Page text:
Here's my comments to the state (some of it cut and pasted from the above posts):
Though I live next door in Canada, I feel obliged to comment on Bill 26804, which could affect the operations of our program and similar programs in your state. I feel reasonably qualified to make these suggestions, as I am a university educated biologist, authorized by the province of Ontario to keep protected species and as a wildlife custodian (rehabber), and since I have spent the last 10 years performing conservation education programs about reptiles and amphibians. I am also a USFWS licensed importer/exporter, and bring animals for use in our programs into Canada through New York state.
Regarding 2.2E(5), reptiles included within the definition of 'wild animal'- various monitor species are specified, which I think is great, however the inclusion of the entire family Boidae is not warranted. There are many species within the family Boidae which are small, quite safe, and very reasonable pets. Many are already very common as pets, and if you prohibit them you will have a lot of work ahead to license all of the owners of 3' long ball pythons, 2' long rosy and sand boas, etc. Also, because there is no logical reason to prohibit these animals, this creates a situation where many people will simply choose to disobey the law. I suggest that you replace the family 'Boidae' with either of the following:
"snakes of the family 'Boidae' or 'Pythonidae' that routinely exceed ten feet in length at adult size" (or substitute 8' if you must, but that is not very biologically defensible in terms of safety)
"Indian Pythons (Python molurus molurus), Burmese Pythons (Python m. bivitattus), African Rock Pythons (P. sebae), Reticulated Pythons (P. reticulatus), Green Anaconda (Eunectes murinus)"
The latter is more in keeping with the tack taken already by specifying the monitor species, and also avoids interpretation regarding the adult length of dwarf forms (which sometimes don't remain 'dwarfs'). I recommend the latter approach. It covers the species considered to be capable (though rarely) of being dangerous to humans.
Regarding 5.6, it does appear a bit unreasonable that if you are given a permit for an animal you already own, you can't dispose of that animal (i.e. sell, trade, give away) to someone outside of NY state where it could legally be possessed. As I interpret the law, that wouldn't be allowed- it can only be surrendered to the state, SPCA, etc. There is no logical reason not to allow this, and it would reduce the workload of your SPCA offices! However, I suppose if the permitted person transports the animal outside of NY state and then gives it away, they might not be subject to the provisions of this bill. I'm not sure, not being a lawyer, nor a resident of the US and therefore more familiar with the laws of the land. Regardless, if someone can no longer care for their animal properly, they should be allowed to dispose of it to either another licensee or a person in another jurisdiction. Perhaps the approval of the state could be required if the state wishes to exercise some control over this.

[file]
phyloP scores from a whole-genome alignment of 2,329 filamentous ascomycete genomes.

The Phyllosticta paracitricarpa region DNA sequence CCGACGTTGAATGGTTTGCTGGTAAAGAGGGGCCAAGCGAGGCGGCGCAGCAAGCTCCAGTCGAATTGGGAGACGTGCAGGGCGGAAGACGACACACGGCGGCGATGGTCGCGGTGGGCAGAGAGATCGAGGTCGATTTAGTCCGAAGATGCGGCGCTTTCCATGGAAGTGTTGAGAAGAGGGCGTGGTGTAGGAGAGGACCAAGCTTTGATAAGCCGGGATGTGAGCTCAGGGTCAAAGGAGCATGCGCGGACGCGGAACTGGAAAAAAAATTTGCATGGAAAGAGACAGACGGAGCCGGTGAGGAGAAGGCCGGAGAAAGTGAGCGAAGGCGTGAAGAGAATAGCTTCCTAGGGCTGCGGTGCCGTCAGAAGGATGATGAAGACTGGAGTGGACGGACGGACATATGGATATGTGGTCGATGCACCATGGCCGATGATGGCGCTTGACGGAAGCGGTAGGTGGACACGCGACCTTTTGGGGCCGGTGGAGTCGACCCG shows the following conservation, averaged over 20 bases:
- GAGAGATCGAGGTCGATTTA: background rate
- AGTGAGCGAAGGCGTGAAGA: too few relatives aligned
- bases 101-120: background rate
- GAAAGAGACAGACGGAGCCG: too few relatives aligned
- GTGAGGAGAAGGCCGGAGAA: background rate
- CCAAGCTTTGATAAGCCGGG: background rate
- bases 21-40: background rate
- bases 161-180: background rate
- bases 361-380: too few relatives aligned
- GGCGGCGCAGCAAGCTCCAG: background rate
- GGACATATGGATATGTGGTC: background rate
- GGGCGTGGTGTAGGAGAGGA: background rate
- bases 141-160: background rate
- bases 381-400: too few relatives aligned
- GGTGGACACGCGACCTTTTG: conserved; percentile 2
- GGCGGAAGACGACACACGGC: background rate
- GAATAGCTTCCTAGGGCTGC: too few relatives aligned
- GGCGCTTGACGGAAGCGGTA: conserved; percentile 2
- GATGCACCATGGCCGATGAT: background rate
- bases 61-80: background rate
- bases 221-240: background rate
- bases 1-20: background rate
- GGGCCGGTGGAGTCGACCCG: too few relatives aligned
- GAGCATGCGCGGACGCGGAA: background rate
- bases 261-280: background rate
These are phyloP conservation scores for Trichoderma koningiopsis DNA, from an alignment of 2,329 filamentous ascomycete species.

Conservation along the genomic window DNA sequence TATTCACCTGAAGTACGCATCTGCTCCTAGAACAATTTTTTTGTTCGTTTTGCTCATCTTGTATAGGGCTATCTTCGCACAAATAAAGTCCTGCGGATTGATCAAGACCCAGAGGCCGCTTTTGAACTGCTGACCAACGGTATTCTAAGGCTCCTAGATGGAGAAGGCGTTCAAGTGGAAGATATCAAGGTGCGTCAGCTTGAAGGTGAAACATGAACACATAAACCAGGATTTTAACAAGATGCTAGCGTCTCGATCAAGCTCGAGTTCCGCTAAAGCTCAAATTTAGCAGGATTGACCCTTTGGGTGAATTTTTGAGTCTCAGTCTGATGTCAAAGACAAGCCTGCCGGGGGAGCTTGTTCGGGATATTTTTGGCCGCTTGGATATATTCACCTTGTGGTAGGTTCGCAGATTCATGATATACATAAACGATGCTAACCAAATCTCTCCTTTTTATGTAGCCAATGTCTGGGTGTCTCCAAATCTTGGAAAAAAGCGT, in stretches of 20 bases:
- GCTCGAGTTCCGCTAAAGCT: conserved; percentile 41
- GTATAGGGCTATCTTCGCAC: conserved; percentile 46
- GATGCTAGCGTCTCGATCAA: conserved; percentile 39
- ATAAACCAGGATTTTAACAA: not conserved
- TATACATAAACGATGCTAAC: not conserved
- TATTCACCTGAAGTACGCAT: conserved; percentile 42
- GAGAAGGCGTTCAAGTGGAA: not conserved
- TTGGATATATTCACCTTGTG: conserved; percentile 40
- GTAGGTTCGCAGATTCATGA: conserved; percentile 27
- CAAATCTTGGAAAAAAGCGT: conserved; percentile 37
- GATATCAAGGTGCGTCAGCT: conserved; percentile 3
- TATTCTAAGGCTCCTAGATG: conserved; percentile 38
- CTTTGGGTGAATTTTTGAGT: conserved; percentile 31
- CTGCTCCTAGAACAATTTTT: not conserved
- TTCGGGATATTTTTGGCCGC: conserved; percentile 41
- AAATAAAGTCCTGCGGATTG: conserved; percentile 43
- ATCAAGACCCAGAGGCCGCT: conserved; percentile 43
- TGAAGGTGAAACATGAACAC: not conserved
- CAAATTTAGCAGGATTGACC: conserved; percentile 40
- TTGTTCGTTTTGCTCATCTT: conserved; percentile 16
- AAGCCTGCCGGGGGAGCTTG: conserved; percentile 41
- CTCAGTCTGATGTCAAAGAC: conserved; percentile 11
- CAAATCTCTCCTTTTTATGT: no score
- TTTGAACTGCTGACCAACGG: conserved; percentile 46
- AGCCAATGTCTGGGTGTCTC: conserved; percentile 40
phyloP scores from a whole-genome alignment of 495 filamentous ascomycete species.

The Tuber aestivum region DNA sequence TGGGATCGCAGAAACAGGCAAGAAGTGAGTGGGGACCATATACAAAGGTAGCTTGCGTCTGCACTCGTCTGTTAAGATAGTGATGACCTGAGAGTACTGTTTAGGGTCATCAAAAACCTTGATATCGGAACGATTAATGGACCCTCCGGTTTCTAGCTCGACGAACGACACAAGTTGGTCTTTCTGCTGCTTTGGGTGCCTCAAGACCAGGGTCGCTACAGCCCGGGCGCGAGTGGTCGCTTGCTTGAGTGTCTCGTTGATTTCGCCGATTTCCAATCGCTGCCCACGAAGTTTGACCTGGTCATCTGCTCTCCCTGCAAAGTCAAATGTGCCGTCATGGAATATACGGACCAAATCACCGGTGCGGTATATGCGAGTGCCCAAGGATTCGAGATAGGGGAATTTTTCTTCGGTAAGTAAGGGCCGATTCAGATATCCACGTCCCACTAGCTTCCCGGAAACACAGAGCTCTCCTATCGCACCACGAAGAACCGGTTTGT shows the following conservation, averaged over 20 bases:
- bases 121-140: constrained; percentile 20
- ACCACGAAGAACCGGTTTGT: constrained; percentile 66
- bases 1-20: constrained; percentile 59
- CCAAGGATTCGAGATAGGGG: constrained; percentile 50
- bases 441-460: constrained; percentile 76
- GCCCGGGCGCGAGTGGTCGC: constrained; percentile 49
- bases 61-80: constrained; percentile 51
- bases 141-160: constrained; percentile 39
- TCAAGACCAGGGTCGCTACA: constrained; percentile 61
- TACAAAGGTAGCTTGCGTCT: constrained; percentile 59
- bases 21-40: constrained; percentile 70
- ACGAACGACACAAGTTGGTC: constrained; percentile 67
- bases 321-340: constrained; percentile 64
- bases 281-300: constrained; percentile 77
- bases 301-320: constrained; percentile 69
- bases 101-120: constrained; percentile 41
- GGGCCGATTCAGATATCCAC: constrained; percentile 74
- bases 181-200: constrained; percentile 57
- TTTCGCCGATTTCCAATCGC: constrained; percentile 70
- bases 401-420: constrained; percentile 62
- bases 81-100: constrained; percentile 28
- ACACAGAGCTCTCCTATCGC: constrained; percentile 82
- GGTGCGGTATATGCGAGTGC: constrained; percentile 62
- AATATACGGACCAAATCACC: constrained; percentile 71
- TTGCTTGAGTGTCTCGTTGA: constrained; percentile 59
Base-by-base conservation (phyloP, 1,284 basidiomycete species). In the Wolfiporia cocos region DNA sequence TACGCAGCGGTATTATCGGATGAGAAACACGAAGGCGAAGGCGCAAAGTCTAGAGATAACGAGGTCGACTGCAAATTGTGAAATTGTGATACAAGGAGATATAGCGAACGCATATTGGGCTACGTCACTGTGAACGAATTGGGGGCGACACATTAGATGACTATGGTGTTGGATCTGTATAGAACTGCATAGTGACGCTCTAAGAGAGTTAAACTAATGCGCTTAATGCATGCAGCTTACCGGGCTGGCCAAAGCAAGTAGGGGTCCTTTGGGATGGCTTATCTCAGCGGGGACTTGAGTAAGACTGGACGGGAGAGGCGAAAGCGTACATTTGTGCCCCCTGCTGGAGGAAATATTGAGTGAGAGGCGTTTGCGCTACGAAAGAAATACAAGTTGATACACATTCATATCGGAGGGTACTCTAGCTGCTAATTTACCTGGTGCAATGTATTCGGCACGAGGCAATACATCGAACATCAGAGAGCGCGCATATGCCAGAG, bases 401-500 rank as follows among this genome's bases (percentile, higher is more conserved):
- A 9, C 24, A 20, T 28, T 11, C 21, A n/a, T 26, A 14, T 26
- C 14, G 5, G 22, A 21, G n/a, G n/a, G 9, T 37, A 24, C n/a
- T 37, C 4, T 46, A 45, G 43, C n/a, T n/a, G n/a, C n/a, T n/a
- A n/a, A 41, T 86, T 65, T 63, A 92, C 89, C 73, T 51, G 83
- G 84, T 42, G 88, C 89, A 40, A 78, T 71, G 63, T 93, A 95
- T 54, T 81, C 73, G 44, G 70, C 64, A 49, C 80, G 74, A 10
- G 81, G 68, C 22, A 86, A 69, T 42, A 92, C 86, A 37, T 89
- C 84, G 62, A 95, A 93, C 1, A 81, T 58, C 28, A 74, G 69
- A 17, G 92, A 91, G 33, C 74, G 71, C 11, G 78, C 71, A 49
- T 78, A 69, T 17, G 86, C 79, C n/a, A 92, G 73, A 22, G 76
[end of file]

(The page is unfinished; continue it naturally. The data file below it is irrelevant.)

In addition, some people under the age of 21 may own some of these animals. Their parents would have to become the licensees. There should be a mechanism for a license to be transferred to a person from parent to child, when the child becomes 21 (assuming, of course, they can comply with the regulations). This parent/child transfer would also solve the problem of what to do if the licensee predeceases the 'wild animal'!
It is a little unnerving that regulations to be followed by licensed exhibitors, and people who had animals previously, must be followed but are yet to be developed. It would be hard to determine if something is a problem when the regulation governing it is not yet written! However, keeping in mind the animals in question (assuming that the boid inclusion is revised), I don't mind tough requirements for the ownership of said creatures.
I do think it is unreasonable to license reptile exhibitors and then tell them they can't take the animals they're licensed for into schools (5.6, lines 39-42). And strangely enough, this applies only to venomous snakes and boids, but not the monitors or crocs, which to me are more likely to be a problem! If regulations exist to allow licensing, then the regulations should include whatever is deemed suitable to allow them into schools. I don't make a point of taking a massasauga rattlesnake into schools in most of Ontario, but I certainly do take one (in a suitable locked enclosure) if I'm going to a school in the areas where rattlesnakes are found in the wild! It is important to be able to educate the kids about what they might find in their backyard, and in NY state, that may include massasaugas, timber rattlesnakes, and copperheads. It can be done quite safely, and the regulations should address this rather than simply prohibiting it in the bill.
Thank you for your time, and the opportunity to comment on this bill. I welcome further discussion of these issues if you are interested.